Kristen Wiig exited her Apple series due to a ‘Wonder Woman’ sequel scheduling conflict. Here’s how to decide whether to leave one work opportunity for another.
“Saturday Night Live” alum Kristen Wiig recently hit a scheduling snafu, Deadline reports — scrapping her plans to star in a yet-to-be-titled Apple comedy series due to a conflict with the upcoming “Wonder Woman” sequel, in which she’s reportedly set to play a villain named Cheetah.
The Apple series, based on Curtis Sittenfeld’s “You Think It, I’ll Say It” short story collection and produced by Reese Witherspoon’s Hello Sunshine media company, sealed its deal in early January, with Wiig also attached as an executive producer. She was cast in the “Wonder Woman” sequel about two months later. But her commitments to the superhero franchise — as well as to other projects — made the Apple series’ timeframe untenable, the trade publication reported. The latter project is “currently on hold as Apple and the producers evaluate their options, including proceeding with a different actress,” according to Deadline.
There’s a lesson for workers outside Hollywood in Wiig’s decision to leave one opportunity for another. Whether you’re an employee at a large company or a freelancer in charge of your own portfolio, here’s when to bail on a work project, according to experts — and how exactly to go about it:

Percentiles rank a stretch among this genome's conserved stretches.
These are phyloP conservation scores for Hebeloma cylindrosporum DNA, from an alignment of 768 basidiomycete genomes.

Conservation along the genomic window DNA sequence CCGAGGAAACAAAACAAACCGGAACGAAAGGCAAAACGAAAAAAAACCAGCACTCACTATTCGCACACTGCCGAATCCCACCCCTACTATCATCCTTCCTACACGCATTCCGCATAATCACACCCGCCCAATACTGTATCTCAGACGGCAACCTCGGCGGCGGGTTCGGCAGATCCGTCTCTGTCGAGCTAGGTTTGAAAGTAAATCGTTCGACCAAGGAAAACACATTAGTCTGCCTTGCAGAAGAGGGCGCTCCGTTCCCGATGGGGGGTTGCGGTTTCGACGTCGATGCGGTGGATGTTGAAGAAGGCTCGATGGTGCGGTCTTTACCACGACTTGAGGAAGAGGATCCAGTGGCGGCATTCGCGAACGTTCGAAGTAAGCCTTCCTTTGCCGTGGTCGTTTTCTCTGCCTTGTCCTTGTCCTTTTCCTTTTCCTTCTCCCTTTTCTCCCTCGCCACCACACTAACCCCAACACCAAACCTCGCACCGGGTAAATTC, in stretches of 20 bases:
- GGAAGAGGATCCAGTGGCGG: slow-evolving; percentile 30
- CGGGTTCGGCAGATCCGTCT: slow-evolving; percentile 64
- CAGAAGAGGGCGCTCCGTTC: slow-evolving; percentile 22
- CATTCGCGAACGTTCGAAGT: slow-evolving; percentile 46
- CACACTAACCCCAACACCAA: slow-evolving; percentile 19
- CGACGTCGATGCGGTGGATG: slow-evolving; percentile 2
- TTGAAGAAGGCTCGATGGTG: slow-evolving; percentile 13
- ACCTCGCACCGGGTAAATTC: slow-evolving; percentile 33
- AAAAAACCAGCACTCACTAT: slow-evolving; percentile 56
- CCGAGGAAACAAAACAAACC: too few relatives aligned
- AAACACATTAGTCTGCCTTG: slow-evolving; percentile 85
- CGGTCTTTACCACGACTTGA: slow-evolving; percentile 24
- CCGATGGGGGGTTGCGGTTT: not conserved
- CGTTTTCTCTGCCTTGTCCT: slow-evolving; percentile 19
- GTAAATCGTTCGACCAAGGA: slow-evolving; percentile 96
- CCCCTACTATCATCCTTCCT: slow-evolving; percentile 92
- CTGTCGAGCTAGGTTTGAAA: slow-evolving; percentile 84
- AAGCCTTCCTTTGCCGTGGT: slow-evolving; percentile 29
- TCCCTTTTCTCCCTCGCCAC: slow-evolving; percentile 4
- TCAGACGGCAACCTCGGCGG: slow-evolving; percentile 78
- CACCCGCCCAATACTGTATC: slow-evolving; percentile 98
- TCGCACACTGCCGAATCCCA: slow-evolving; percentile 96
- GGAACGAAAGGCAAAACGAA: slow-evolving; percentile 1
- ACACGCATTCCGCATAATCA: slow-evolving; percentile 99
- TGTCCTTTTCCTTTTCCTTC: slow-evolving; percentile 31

Decide whether you want to leave your current project. Part of this, career coach Julie Cohen told Moneyish, comes down to the question of how miserable you are: Are you bored? Are your skills not being used to their fullest potential? Is the work not meaningful? There might also be lifestyle conflicts, like the length of your work day or a lack of remote and/or flexible work options, she said. Other warning signs might include waning support or sponsorship for the project from people at the top; overwhelming stress and frustration; and low morale that leads to absenteeism, low productivity, conflict and turnover on your team, leadership expert Todd Dewett told Moneyish.
With that said, Cohen added, “just because a project is boring doesn’t mean you should immediately leave it.” “Part of your responsibility in your job is to do what’s needed, and 100% of your day and your work may not always be meaningful, stimulating and engaging,” she said. “In our ideal world that would be, but sometimes stuff isn’t that way.”
Figure out what’s so great about the new project. Workplace psychologist Christine Allen suggests asking whether it’s something you feel passionately about that fits right into your wheelhouse, or whether you’ll look back in 10 years and regret not going for it. Perhaps the opportunity would put you in contact with heavy hitters who wield greater political capital in your workplace, added Cohen. “It might enhance your career working with a different team,” she said.
Do your homework. Ask around to find out if the new project would really be that much better. Try talking to the other project’s manager to learn more about the scope, its deadlines and desired outcomes, and whether it’s a good fit for you, Cohen said — “because if this is within the same company or organization, you might just be going from one frying pan to the other frying pan.” Use experienced mentors as sounding boards, Dewett added.